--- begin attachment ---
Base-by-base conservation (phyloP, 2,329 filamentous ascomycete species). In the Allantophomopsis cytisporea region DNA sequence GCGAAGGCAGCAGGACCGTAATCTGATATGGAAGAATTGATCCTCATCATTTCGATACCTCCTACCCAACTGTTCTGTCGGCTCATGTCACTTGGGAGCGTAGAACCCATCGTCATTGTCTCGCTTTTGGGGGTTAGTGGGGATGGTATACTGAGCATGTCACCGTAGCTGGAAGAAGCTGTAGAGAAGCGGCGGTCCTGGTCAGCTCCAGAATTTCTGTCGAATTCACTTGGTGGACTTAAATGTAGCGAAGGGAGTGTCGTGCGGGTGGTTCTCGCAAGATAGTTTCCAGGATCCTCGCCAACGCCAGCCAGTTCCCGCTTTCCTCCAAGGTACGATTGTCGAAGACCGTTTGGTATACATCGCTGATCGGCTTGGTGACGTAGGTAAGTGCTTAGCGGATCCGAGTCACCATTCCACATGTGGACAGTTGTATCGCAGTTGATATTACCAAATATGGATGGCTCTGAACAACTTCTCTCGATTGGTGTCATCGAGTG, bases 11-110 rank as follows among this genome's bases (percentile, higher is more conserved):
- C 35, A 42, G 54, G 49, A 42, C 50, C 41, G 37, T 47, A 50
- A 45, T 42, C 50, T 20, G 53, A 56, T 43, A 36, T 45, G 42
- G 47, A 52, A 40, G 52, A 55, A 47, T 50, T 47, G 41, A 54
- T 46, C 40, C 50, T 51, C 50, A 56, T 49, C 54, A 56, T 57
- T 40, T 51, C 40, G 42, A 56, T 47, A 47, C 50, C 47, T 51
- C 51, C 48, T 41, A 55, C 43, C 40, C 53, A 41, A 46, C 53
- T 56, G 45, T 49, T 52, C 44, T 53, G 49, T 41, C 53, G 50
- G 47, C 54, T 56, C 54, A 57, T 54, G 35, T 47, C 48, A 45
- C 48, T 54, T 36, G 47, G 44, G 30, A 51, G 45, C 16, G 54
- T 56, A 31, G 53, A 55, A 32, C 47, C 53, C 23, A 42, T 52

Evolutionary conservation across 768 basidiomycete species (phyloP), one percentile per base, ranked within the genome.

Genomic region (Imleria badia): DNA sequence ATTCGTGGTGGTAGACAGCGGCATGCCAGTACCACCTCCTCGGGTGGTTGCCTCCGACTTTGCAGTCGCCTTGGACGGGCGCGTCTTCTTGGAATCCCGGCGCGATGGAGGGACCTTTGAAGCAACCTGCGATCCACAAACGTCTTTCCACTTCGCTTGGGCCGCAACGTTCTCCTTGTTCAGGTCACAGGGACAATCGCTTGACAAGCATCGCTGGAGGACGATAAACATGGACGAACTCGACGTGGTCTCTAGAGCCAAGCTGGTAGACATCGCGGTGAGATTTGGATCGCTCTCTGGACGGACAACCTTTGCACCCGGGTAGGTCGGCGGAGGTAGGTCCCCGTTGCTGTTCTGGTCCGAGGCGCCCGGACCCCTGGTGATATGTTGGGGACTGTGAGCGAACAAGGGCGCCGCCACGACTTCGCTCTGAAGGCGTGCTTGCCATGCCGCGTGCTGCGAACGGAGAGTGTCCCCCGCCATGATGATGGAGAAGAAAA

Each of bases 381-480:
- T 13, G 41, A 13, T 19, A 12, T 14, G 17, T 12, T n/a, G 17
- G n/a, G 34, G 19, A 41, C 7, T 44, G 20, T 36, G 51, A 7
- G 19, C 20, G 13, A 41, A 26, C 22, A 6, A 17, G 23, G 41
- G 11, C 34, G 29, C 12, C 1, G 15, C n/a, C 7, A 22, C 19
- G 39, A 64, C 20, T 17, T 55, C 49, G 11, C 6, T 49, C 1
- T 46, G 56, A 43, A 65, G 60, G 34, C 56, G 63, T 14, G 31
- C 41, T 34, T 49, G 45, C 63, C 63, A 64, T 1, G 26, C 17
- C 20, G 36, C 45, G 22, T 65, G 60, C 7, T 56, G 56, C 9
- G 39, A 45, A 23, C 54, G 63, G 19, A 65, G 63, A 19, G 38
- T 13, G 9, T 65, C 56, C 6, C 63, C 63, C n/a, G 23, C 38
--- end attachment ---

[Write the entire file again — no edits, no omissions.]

Base-by-base conservation (phyloP, 2,329 filamentous ascomycete species). In the Allantophomopsis cytisporea region DNA sequence GCGAAGGCAGCAGGACCGTAATCTGATATGGAAGAATTGATCCTCATCATTTCGATACCTCCTACCCAACTGTTCTGTCGGCTCATGTCACTTGGGAGCGTAGAACCCATCGTCATTGTCTCGCTTTTGGGGGTTAGTGGGGATGGTATACTGAGCATGTCACCGTAGCTGGAAGAAGCTGTAGAGAAGCGGCGGTCCTGGTCAGCTCCAGAATTTCTGTCGAATTCACTTGGTGGACTTAAATGTAGCGAAGGGAGTGTCGTGCGGGTGGTTCTCGCAAGATAGTTTCCAGGATCCTCGCCAACGCCAGCCAGTTCCCGCTTTCCTCCAAGGTACGATTGTCGAAGACCGTTTGGTATACATCGCTGATCGGCTTGGTGACGTAGGTAAGTGCTTAGCGGATCCGAGTCACCATTCCACATGTGGACAGTTGTATCGCAGTTGATATTACCAAATATGGATGGCTCTGAACAACTTCTCTCGATTGGTGTCATCGAGTG, bases 11-110 rank as follows among this genome's bases (percentile, higher is more conserved):
- C 35, A 42, G 54, G 49, A 42, C 50, C 41, G 37, T 47, A 50
- A 45, T 42, C 50, T 20, G 53, A 56, T 43, A 36, T 45, G 42
- G 47, A 52, A 40, G 52, A 55, A 47, T 50, T 47, G 41, A 54
- T 46, C 40, C 50, T 51, C 50, A 56, T 49, C 54, A 56, T 57
- T 40, T 51, C 40, G 42, A 56, T 47, A 47, C 50, C 47, T 51
- C 51, C 48, T 41, A 55, C 43, C 40, C 53, A 41, A 46, C 53
- T 56, G 45, T 49, T 52, C 44, T 53, G 49, T 41, C 53, G 50
- G 47, C 54, T 56, C 54, A 57, T 54, G 35, T 47, C 48, A 45
- C 48, T 54, T 36, G 47, G 44, G 30, A 51, G 45, C 16, G 54
- T 56, A 31, G 53, A 55, A 32, C 47, C 53, C 23, A 42, T 52

Evolutionary conservation across 768 basidiomycete species (phyloP), one percentile per base, ranked within the genome.

Genomic region (Imleria badia): DNA sequence ATTCGTGGTGGTAGACAGCGGCATGCCAGTACCACCTCCTCGGGTGGTTGCCTCCGACTTTGCAGTCGCCTTGGACGGGCGCGTCTTCTTGGAATCCCGGCGCGATGGAGGGACCTTTGAAGCAACCTGCGATCCACAAACGTCTTTCCACTTCGCTTGGGCCGCAACGTTCTCCTTGTTCAGGTCACAGGGACAATCGCTTGACAAGCATCGCTGGAGGACGATAAACATGGACGAACTCGACGTGGTCTCTAGAGCCAAGCTGGTAGACATCGCGGTGAGATTTGGATCGCTCTCTGGACGGACAACCTTTGCACCCGGGTAGGTCGGCGGAGGTAGGTCCCCGTTGCTGTTCTGGTCCGAGGCGCCCGGACCCCTGGTGATATGTTGGGGACTGTGAGCGAACAAGGGCGCCGCCACGACTTCGCTCTGAAGGCGTGCTTGCCATGCCGCGTGCTGCGAACGGAGAGTGTCCCCCGCCATGATGATGGAGAAGAAAA

Each of bases 381-480:
- T 13, G 41, A 13, T 19, A 12, T 14, G 17, T 12, T n/a, G 17
- G n/a, G 34, G 19, A 41, C 7, T 44, G 20, T 36, G 51, A 7
- G 19, C 20, G 13, A 41, A 26, C 22, A 6, A 17, G 23, G 41
- G 11, C 34, G 29, C 12, C 1, G 15, C n/a, C 7, A 22, C 19
- G 39, A 64, C 20, T 17, T 55, C 49, G 11, C 6, T 49, C 1
- T 46, G 56, A 43, A 65, G 60, G 34, C 56, G 63, T 14, G 31
- C 41, T 34, T 49, G 45, C 63, C 63, A 64, T 1, G 26, C 17
- C 20, G 36, C 45, G 22, T 65, G 60, C 7, T 56, G 56, C 9
- G 39, A 45, A 23, C 54, G 63, G 19, A 65, G 63, A 19, G 38
- T 13, G 9, T 65, C 56, C 6, C 63, C 63, C n/a, G 23, C 38